The Founding Fathers created a Bill of Rights to ensure that Americans would never have to fear government prosecutors the way people in the Old World did.
Unfortunately, the Bill of Rights is a dead letter in too many ways in America. It has now become possible for prosecutors to get a conviction in virtually every case where they choose to indict whether or not the defendant is guilty.
Fortunately, however, a number of prominent writers are alarmed about the problem including some people you might expect to be law-and-order conservatives.
Here are some articles that explain aspects of this prosecution crisis a crisis that, to the best of my knowledge, no Republican or Democratic candidate raised in the last election.
"How Government Breaks the Law" by Andrew P. Napolitano A new public hero emerges to call attention to the way that government at all levels has discarded the Bill of Rights.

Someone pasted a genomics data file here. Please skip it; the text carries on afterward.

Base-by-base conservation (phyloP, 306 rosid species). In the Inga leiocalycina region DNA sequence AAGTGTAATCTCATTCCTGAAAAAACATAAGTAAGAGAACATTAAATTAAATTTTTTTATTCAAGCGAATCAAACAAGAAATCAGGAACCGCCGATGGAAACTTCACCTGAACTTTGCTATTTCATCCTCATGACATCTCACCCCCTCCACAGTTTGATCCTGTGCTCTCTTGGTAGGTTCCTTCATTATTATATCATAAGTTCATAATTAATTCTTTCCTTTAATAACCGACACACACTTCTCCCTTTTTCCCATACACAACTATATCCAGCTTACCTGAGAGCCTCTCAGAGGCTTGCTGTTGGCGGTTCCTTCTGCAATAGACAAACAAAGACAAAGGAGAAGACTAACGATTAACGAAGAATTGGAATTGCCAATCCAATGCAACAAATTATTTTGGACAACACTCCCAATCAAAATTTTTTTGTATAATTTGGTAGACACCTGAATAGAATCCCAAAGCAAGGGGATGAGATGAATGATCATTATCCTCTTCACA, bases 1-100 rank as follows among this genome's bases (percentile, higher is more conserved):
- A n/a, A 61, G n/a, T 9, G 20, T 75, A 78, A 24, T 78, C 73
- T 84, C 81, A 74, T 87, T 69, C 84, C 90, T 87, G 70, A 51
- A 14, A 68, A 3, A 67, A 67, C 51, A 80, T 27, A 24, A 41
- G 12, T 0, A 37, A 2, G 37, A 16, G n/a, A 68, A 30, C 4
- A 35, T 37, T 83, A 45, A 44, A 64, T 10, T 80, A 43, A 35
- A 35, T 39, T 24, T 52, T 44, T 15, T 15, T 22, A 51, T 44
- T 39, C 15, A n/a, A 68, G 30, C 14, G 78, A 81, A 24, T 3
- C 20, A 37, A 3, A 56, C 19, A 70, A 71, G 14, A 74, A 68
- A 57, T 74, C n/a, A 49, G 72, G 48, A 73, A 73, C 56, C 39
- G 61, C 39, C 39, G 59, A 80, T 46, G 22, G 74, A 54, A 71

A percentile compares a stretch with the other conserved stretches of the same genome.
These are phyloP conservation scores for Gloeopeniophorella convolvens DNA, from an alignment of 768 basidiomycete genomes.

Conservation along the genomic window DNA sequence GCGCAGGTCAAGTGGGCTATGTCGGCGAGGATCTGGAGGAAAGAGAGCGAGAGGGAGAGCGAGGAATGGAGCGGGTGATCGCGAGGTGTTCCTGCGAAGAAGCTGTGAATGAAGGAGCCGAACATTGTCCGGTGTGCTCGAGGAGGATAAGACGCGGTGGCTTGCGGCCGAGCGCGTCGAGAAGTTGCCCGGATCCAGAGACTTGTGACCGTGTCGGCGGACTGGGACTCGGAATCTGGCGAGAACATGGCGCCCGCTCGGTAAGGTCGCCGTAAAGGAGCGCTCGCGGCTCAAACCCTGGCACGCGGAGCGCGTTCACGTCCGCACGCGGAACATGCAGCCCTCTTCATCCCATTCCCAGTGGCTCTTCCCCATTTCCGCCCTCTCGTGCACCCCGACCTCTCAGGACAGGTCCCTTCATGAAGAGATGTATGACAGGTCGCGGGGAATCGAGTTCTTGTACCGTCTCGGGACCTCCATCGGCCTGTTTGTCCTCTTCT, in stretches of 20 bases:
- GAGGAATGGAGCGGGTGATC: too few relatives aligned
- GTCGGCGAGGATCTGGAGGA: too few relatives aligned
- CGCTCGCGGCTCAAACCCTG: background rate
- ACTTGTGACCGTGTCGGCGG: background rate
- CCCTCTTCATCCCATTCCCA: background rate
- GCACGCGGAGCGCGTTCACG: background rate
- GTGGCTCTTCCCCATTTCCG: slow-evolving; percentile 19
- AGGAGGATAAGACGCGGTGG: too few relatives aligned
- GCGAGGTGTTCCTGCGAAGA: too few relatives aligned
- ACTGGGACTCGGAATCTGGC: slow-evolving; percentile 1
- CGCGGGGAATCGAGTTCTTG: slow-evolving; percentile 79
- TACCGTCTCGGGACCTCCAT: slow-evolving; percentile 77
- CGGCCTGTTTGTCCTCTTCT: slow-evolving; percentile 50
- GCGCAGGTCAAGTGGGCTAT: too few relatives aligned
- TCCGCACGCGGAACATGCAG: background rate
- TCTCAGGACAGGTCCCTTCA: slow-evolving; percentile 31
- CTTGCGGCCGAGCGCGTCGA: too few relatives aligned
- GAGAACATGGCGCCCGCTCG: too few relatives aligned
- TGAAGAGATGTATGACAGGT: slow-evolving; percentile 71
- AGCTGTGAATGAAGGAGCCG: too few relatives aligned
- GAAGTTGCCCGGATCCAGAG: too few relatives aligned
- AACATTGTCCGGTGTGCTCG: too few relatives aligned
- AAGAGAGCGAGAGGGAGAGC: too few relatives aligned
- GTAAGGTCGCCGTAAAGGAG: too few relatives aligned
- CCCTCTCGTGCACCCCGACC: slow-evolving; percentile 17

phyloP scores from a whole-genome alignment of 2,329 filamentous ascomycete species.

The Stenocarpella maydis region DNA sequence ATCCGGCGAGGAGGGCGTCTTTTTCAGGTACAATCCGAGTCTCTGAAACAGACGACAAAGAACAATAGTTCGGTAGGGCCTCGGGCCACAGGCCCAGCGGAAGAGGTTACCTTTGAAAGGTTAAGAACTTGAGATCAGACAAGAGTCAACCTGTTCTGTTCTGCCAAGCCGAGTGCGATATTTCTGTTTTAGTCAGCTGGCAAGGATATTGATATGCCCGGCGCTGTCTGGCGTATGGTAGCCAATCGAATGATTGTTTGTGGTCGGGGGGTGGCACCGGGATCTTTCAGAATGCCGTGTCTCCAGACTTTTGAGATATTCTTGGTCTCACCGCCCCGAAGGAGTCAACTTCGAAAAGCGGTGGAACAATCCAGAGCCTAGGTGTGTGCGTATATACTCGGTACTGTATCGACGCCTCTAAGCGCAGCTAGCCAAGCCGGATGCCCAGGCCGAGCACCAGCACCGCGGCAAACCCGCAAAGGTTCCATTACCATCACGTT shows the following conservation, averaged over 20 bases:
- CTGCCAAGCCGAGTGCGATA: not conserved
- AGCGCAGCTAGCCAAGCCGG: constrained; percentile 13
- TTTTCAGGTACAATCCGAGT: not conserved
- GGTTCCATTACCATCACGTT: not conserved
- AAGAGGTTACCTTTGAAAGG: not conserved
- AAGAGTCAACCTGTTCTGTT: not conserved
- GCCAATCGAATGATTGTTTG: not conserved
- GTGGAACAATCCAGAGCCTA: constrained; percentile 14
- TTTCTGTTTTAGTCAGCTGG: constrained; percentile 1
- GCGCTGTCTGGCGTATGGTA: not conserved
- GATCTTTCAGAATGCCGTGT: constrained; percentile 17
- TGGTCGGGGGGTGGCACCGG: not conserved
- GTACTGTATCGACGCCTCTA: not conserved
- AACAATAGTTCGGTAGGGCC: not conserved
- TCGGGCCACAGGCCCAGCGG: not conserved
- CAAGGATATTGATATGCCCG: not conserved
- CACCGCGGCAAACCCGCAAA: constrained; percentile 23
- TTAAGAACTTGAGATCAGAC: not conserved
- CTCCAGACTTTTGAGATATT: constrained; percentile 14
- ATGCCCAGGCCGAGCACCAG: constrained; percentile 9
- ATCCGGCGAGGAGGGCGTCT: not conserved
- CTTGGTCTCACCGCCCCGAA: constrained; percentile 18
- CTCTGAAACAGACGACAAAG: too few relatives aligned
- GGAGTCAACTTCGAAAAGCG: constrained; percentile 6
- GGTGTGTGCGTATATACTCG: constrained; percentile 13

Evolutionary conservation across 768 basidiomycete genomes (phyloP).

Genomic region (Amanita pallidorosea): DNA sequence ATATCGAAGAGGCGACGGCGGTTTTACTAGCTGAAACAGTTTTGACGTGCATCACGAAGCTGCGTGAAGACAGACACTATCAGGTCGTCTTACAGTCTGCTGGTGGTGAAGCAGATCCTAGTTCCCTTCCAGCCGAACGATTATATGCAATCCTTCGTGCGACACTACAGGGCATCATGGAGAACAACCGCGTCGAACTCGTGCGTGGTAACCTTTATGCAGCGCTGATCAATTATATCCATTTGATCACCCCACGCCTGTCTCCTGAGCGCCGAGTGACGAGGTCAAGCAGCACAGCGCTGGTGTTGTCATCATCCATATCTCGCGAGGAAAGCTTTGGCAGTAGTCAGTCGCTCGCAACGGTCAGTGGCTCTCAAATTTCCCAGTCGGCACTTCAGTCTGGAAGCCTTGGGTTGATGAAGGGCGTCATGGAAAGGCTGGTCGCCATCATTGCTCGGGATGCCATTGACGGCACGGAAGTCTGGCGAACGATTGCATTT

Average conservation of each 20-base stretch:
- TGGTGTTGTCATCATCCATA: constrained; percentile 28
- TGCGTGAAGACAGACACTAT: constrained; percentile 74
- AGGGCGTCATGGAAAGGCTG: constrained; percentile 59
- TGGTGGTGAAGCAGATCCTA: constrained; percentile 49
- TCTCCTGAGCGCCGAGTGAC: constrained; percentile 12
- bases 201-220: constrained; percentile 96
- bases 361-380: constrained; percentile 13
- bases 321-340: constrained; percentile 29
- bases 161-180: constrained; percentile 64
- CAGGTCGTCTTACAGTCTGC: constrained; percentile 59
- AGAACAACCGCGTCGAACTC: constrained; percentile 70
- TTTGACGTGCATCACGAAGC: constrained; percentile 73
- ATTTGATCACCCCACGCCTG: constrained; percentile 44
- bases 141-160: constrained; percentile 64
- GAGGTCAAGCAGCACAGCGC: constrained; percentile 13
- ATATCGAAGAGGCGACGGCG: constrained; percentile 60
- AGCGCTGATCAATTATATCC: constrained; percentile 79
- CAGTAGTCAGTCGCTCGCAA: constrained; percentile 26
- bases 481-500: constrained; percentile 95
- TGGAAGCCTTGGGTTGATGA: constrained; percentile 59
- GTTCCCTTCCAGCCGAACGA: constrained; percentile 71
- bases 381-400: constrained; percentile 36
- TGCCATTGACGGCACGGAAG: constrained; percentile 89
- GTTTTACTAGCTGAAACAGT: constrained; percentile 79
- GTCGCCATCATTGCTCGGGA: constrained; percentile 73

"The Defense Rests Permanently" by Craig Horowitz Prosecutors have so much power that defense attorneys are now concerned only with negotiating plea bargains, rather than arguing cases in court. Mandatory-minimum-sentence laws have taken the power of sentencing away from judges and given it to prosecutors thus allowing the prosecutors to force plea bargains on guilty and innocent defendants alike.
"A System Bereft of Justice" by Paul Craig Roberts An excellent overview of the problem by one of America’s premier investigative journalists.
"Turning Lawyers into Government Spies" by Paul Craig Roberts How the government is prosecuting attorneys and trying to destroy attorney-client privacy.
"Federal Mandatory Sentences Are Unconstitutional" by William L. Anderson and Karen S. Bond A rebuttal to those who argue that the suffering of people hurt in violent crimes justifies long sentences imposed on people who have never engaged in violence.
"All about Lying" by William L. Anderson Government agents are allowed to engage in the very misdeeds, such as lying, for which civilians are prosecuted.
"The Death of Due Process" by Peter Brimelow How prosecutors can intimidate defendants into pleading guilty.
"Judge Rejects Sell’s Request for Trial" by Carolyn Tuft A doctor is considered delusional for saying he’s being persecuted by being incarcerated for eight years without benefit of a trial.
December 25, 2004